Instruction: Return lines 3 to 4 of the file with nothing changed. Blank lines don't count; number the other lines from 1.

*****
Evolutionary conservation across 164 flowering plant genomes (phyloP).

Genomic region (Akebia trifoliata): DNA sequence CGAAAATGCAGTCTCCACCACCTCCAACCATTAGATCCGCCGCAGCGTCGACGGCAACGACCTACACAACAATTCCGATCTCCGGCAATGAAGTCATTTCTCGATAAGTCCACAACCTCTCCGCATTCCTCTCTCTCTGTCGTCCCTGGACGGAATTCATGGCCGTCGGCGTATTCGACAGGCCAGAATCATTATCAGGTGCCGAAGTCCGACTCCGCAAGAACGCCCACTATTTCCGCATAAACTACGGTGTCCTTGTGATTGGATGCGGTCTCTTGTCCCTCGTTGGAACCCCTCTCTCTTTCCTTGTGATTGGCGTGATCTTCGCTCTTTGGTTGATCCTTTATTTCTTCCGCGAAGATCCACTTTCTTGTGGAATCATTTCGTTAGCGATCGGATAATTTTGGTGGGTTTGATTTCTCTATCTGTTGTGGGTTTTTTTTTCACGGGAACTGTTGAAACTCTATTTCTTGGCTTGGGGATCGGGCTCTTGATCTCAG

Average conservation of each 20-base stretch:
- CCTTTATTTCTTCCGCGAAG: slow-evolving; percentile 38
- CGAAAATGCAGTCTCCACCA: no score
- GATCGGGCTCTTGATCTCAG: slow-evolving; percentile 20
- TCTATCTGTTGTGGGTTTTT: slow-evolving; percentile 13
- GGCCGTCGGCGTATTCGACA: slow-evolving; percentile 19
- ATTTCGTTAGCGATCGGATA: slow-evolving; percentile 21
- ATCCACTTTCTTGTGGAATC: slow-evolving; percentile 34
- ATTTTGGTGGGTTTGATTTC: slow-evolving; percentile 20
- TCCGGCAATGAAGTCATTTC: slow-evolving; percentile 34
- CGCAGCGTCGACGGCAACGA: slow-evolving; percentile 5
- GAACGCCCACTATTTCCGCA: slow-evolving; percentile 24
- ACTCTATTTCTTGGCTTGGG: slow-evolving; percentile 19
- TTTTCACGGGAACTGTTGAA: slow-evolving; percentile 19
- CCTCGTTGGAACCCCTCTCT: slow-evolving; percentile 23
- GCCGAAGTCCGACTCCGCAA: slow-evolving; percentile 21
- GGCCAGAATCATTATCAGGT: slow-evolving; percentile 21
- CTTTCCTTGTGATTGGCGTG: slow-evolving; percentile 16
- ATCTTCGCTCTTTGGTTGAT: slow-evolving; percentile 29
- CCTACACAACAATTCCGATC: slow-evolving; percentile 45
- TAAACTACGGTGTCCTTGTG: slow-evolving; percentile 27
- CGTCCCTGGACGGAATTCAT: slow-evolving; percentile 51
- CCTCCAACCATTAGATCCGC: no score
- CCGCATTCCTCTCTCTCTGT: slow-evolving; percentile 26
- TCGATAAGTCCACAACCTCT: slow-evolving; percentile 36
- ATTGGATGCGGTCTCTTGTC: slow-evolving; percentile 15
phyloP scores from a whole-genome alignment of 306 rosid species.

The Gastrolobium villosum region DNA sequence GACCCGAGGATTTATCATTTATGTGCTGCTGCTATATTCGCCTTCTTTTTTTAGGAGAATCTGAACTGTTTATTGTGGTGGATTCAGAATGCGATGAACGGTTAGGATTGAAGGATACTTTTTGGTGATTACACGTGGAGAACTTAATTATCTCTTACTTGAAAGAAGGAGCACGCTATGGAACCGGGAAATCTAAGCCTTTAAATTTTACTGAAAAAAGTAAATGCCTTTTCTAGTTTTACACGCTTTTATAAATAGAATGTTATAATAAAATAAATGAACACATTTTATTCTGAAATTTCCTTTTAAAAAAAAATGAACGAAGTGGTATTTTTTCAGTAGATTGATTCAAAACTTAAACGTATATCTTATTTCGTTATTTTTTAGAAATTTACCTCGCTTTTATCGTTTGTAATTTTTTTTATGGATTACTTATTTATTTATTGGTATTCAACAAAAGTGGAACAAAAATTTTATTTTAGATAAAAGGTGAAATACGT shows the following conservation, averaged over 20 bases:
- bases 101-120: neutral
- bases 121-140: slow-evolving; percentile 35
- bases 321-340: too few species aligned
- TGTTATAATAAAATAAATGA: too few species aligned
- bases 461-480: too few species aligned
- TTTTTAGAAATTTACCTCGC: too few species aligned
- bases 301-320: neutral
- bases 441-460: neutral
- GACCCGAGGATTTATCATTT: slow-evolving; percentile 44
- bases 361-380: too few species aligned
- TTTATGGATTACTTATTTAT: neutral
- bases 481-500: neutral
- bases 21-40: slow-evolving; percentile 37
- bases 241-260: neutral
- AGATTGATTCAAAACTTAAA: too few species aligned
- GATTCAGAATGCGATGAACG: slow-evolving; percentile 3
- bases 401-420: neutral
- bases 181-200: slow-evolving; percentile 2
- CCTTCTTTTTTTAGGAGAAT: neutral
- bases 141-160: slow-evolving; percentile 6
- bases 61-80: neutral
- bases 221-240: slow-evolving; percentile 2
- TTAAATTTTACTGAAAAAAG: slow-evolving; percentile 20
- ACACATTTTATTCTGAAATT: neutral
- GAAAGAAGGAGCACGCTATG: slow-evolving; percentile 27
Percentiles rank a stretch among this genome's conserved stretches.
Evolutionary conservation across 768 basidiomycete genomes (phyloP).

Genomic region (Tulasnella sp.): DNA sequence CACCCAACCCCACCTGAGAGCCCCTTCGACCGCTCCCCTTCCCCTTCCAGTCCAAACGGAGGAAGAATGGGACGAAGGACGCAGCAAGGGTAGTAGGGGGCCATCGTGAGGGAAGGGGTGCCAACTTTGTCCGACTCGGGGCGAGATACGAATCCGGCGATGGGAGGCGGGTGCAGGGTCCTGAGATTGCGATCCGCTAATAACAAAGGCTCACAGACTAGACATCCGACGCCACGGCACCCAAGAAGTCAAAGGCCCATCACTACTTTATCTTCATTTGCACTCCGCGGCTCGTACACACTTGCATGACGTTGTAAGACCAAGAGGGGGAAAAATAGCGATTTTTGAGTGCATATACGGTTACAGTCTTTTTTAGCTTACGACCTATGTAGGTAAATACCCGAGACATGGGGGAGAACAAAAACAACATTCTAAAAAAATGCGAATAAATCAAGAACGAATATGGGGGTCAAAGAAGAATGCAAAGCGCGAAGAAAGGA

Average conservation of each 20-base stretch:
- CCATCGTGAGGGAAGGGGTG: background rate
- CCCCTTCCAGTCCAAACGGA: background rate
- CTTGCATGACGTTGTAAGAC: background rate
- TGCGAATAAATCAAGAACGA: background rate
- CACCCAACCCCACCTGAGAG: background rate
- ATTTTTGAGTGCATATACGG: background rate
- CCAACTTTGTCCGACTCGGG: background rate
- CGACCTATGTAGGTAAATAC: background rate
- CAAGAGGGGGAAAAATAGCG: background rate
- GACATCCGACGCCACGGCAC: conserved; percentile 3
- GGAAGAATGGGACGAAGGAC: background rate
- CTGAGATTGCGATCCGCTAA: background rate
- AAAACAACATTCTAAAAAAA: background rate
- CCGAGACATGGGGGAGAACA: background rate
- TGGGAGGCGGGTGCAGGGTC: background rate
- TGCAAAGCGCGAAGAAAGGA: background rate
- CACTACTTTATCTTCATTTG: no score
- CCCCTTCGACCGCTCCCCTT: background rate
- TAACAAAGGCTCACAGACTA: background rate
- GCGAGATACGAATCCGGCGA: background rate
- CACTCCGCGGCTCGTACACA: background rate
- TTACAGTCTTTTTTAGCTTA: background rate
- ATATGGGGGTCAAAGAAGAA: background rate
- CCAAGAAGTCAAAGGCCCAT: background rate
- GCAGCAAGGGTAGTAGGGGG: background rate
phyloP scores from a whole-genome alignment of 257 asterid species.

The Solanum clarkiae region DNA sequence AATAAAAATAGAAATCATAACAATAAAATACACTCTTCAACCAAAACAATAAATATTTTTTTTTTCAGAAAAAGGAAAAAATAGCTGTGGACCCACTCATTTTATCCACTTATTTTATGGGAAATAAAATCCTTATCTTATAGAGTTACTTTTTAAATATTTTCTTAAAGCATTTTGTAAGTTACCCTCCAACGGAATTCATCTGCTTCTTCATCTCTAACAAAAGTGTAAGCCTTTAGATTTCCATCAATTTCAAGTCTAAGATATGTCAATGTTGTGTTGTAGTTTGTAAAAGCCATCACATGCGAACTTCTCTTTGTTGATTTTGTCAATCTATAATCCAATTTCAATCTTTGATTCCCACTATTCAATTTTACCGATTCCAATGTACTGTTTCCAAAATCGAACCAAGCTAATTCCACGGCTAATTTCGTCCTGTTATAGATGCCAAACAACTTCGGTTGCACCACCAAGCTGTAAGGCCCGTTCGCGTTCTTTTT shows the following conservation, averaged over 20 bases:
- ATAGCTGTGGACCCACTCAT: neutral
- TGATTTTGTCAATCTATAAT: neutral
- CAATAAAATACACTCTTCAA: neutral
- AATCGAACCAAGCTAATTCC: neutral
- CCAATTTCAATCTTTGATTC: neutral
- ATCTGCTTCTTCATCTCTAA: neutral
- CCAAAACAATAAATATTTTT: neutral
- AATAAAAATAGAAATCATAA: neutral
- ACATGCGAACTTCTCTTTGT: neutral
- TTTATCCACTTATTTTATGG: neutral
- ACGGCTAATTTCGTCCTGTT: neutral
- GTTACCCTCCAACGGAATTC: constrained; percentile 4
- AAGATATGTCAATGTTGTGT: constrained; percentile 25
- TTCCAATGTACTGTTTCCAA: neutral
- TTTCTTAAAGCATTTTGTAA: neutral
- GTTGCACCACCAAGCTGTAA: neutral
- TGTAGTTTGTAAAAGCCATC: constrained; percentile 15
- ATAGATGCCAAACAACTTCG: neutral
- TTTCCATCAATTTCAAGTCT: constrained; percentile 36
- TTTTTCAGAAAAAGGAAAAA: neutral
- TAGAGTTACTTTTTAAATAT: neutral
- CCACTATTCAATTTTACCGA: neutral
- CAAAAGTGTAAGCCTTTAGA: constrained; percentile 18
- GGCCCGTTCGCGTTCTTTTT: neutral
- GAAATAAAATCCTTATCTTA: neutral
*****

Average conservation of each 20-base stretch:
- CCTTTATTTCTTCCGCGAAG: slow-evolving; percentile 38